Over the past two years, wound care has had to take a back seat to Covid, like many other services. However, wound care forms the largest proportion of community nursing work and continues to grow due to unwarranted variation. Tackling wound care properly is relatively straightforward and quick, and most importantly will help solve the operational pressures facing the NHS. But we have to ask, who is listening?

At the National Wound Care Strategy Programme, we’ve heard how the NHS has struggled to prioritise wound care because of the pressures caused by COVID-19. Delivering an effective wound care plan is relatively simple, and has the potential to make a huge difference to staffing numbers and resources.

There are many patients in community services needing care, and many more stuck at home or struggling to walk with lower limb ulcers. With a dedicated wound care service which can work through these patients swiftly in order to get them healing faster, you create more capacity in your community nursing service. This in turn also helps acute services by enabling swifter patient discharges and preventing unnecessary admissions, which also benefits ambulance services.

The National Wound Care Strategy Programme (NWCSP) began in 2018 and is focused on improving care for people with lower limb wounds, pressure ulcers and surgical wounds. All evidence points to huge variations in UK wound care services, which coupled with the underuse of evidence-based practices and overuse of ineffective practices, has left many patients receiving inadequate care.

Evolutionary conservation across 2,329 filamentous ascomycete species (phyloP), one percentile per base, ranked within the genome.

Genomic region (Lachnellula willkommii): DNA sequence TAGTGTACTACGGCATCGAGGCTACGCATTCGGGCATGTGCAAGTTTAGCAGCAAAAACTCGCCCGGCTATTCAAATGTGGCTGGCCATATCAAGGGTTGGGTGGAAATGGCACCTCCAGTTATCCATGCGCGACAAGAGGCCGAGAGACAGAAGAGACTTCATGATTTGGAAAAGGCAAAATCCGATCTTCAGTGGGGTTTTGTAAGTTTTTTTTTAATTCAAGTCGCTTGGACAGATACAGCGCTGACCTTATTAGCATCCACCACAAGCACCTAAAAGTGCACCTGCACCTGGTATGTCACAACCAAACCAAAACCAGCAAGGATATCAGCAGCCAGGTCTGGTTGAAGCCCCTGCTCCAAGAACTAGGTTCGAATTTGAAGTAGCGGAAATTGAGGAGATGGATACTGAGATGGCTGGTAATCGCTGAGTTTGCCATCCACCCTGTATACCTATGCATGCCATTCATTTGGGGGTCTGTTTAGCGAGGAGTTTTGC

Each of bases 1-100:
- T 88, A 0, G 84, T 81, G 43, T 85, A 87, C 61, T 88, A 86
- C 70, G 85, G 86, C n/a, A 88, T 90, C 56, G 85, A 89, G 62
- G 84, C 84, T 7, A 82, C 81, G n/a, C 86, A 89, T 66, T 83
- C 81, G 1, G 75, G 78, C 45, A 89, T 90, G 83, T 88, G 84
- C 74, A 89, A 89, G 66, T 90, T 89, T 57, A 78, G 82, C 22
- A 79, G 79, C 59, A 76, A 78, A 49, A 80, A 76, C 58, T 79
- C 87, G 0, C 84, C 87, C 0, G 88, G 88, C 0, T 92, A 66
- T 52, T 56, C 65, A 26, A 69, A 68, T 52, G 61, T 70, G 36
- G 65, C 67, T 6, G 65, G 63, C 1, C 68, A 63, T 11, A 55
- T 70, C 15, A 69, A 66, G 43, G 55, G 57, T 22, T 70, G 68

The programme has developed recommendations which support excellence in preventing, assessing, and treating people with wounds to optimise healing and minimise the burden of wounds for patients, carers and health and care providers.

This offers major opportunities to improve the quality of chronic wound care through innovative solutions that will improve wound healing, prevent harm, increase the productivity of staff, and produce financial savings in line with the requirements of the NHS Long Term Plan.

In particular, establishing dedicated services for people with leg and foot ulcers will not take a huge number of staff, but will save a huge amount of time in community nursing and general practice. Putting more resources now into wound care treatment may seem counter-intuitive while resources are stretched, but the current arrangements are resulting in higher treatment costs and longer delays for patients.

The NWCSP, working with seven regional clinical sites, is already seeing impressive results from implementation of its recommendations. The Academic Health Science Network has now adopted this work as one of its new national programmes, and will be supporting other sites across England to implement these recommendations to achieve much better results.

NHS provider organisations or community interest companies who are not a NWCSP first-tranche implementation site (FImpS), but who are working actively across systems to improve lower limb care, are welcome to apply to join the NWCSP Lower Limb Forum. This forum gives early access to information about implementing the recommendations, and offers the opportunity to network and share learning with others seeking to improve lower limb care.

Improving clinical pathways, coupled with better data collection to ensure sustainability, will relieve stretched and overloaded NHS teams, as well as delivering the consistent care that lower limb wound patients need.

Find out more about the NWCSP Lower Limb Forum and apply to join.

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